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    Friday, July 8th, 2011

    Letters from Theodore Roosevelt at Mealy's book sale. (Click on image to enlarge) UPDATE: THIS MADE 1,800

    US President Theodore Roosevelt and Irish poet William Butler Yeats are among the personalities to feature at a Mealy’s sale in Dublin on July 19. An archive of Yeats letters and a presidential correspondence  are among outstanding items in the 670 lot auction of the Fred Hanna Collection at the D4 Hotel.
    The Yeats archive comprises 13 letters and cards mostly from 1898 to journalist and former MP Thomas Gill.  T.P. Gill (1858 – 1931), from Co. Tipperary was an Irish Party M.P. 1885 – 1892. He resigned after failing to heal the breach over Parnell. In August 1898 he became editor of the Dublin Daily Express, with a brief to expand its arts coverage. Until he lost the job in Sept. 1899 he had considerable powers of artistic patronage, and so was of great interest to Yeats, and his literary colleagues. In 1900 Gill became Secretary of the Dept. of Agriculture and Technical Instruction in Dublin, another influential post which he held for 20 years.

    The Yeats Archive at Mealy's book sale. (Click on image to enlarge) UPDATE: THIS LOT WAS WITHDRAWN.

    The letters show how, in 1899, Gill was consulted  over a disagreement with Edward Martyn over the theological soundness of ‘The Countess Cathleen’ (a verse drama by Yeats dedicated to Maud Gonne). In a letter of May 22 of that year Yeats suggests that the Express might quote Max Beerbohm’s comments on the play. In a 1900 note Yeats says he thinks George Moore would accept a seat in Parliament, ‘if he had a definite offer of a seat without a contest.’ An unsigned typescript letter to Yeats, probably from Gill, advises him to go ahead with ‘The Countess Cathleen’ and to pay no heed to the theologians.  The correspondence is estimated at 8,000-14,000.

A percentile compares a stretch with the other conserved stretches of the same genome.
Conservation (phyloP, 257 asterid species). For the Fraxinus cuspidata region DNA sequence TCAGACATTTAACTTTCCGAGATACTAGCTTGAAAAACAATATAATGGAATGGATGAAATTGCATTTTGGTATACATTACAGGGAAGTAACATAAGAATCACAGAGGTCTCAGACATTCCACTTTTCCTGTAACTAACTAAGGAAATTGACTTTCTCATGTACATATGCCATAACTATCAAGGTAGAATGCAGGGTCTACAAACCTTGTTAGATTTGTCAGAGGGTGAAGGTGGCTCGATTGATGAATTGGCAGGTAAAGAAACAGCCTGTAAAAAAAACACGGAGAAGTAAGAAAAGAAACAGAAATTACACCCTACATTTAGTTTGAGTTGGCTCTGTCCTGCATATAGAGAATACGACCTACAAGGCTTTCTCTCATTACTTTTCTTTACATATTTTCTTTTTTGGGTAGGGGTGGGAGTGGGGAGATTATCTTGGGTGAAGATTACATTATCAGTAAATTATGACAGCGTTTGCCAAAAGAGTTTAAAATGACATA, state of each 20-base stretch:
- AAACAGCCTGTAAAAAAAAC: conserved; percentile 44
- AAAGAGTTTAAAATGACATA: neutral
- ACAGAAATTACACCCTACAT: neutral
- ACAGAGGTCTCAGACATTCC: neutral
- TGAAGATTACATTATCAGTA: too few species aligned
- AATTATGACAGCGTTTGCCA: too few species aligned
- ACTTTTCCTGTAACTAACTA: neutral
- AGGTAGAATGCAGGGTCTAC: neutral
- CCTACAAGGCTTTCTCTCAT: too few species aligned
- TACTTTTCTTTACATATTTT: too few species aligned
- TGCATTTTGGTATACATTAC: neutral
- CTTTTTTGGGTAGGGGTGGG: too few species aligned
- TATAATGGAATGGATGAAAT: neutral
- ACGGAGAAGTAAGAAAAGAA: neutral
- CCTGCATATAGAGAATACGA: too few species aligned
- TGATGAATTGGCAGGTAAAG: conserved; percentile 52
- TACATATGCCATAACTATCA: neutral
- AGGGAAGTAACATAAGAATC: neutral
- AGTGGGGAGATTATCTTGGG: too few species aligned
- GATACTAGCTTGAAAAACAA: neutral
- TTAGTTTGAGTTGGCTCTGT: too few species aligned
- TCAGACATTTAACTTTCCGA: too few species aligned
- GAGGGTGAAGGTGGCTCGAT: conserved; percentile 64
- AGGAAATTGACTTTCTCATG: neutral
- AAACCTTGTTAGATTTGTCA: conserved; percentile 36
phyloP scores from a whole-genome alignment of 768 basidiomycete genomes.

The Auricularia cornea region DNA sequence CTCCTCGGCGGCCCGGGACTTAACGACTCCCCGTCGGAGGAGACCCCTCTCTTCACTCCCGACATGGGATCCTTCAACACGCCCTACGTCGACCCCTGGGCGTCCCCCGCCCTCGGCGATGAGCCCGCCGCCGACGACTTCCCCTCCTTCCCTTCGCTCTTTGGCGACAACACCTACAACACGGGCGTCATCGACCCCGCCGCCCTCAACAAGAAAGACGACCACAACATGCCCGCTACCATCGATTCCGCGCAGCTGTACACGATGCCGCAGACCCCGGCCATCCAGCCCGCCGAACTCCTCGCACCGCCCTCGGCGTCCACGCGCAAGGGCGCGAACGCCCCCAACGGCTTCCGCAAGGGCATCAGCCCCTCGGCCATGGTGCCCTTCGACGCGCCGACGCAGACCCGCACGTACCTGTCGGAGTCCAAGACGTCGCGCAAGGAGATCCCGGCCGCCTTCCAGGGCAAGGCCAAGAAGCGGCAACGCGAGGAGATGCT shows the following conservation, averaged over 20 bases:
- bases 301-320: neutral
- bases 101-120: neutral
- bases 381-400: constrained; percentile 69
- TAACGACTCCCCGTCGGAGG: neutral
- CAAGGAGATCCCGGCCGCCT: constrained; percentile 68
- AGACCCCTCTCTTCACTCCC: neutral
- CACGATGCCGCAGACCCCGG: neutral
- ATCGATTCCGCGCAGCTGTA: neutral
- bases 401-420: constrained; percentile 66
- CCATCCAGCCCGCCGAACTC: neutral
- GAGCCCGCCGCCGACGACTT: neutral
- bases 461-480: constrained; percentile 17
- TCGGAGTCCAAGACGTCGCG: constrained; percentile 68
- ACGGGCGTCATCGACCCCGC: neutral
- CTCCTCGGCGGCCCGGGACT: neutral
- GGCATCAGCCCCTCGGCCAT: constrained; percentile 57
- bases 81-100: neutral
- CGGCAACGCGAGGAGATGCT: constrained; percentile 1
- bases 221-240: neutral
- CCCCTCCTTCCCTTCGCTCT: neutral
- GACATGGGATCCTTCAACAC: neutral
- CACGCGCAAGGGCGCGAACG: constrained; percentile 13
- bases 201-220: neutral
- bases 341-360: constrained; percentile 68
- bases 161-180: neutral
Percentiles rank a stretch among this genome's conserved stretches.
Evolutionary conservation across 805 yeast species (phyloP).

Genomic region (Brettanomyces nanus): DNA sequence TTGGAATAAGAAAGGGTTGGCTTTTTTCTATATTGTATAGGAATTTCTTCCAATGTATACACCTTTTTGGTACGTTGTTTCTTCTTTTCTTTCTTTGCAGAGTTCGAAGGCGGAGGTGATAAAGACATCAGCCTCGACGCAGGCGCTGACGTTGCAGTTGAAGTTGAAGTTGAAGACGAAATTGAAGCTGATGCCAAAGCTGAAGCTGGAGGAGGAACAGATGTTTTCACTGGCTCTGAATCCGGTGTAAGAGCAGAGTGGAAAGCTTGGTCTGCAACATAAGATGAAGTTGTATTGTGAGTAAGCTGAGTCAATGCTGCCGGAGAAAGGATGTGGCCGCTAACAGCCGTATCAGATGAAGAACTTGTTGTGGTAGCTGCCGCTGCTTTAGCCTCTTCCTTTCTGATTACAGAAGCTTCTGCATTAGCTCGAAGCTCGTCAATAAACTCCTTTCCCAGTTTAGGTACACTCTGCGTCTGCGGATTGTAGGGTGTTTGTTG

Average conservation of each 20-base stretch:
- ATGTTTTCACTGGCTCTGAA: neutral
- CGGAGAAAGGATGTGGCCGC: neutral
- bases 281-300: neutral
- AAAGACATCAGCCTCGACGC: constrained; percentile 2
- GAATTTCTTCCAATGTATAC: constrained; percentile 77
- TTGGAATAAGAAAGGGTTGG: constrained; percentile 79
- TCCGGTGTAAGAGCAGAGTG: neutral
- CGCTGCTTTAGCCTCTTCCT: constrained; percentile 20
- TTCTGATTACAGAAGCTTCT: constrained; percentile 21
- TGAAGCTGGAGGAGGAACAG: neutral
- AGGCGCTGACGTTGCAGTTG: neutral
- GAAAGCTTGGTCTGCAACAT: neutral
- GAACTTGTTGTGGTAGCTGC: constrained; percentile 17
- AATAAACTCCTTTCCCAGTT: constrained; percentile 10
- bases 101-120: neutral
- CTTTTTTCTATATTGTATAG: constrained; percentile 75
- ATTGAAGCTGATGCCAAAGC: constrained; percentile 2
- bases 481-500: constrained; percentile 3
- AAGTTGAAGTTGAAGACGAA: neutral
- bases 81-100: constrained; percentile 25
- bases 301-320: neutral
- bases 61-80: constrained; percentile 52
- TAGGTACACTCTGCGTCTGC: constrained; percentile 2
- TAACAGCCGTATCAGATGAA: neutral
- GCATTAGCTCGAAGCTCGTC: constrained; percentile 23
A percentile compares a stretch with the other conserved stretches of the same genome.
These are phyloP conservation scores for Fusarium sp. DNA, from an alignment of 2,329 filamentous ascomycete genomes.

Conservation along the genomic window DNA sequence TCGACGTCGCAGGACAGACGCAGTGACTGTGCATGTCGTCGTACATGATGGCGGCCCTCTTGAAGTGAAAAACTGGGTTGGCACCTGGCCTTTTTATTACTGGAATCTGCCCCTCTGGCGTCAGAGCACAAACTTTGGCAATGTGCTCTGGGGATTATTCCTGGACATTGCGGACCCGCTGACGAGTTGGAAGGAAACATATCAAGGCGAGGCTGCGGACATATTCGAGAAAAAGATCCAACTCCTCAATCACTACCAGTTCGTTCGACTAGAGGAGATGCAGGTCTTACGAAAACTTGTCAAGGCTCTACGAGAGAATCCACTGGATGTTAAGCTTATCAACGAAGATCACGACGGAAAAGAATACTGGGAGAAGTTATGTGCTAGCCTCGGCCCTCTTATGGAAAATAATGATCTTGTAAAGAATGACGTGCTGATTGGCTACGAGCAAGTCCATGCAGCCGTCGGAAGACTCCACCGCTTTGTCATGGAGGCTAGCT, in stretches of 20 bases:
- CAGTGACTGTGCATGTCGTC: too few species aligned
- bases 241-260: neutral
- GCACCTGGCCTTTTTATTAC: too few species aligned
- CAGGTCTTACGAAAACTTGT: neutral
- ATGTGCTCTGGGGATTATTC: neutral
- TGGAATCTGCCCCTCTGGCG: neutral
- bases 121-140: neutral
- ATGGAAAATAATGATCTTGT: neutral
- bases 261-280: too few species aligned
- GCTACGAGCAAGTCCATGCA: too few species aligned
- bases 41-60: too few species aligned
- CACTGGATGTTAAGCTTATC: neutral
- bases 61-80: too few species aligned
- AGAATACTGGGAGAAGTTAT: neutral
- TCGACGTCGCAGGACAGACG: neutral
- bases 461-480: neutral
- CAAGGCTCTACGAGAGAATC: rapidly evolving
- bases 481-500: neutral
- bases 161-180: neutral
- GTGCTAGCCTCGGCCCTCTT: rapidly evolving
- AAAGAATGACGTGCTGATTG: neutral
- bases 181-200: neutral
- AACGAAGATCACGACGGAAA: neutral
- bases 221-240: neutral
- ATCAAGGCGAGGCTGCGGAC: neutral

Lot 495 is a correspondence from Theordore Roosevelt to T.P. Gill, with whom there is apparently a family connection.  It includes a typescript signed letter on White House headed paper from Roosevelt to Gill, Sept. 1903, thanking him for sending the ‘Cucullain Saga.’ ‘I had ordered it myself and have now cancelled the order and have ordered Douglas Hyde’s “A Literary History of Ireland”. There is a presidential Visiting Card inscribed by Roosevelt  ‘With hearty thanks for your congratulations’ addressed to T.P. Gill, Department of Agriculture, Dublin.
    A typed signed letter from Roosevelt (in London) to Gill, 28 May 1910 confirms arrangements for a meeting, ‘It is as you know, the most difficult thing in the world for me to get any time for myself. But come in at 5.30 on Thursday next .. and I will do my best.’  There is banquet programme for Eighth Annual Banquet of New York Society of the Order of the Founders and Patriots of America, April, 29, 1904 and a collection of  Presidential documents and memorabilia.  The estimate for the correspondence is 2,000-3,000.
    The catalogue for the sale is on-line at


    Tuesday, January 4th, 2011

    Roundabout Ponies by Jack B. Yeats. (click to enlarge) IT SOLD FOR £5,760

    The last sketch by Jack B. Yeats (1871-1957) has been consigned by the family of his former nurse to Bonhams first Irish art sale in London on February 9 next.  The pen and ink drawing, `Roundabout ponies’, measures just over 5 x 4 inches and is estimated at £1,500-2,000.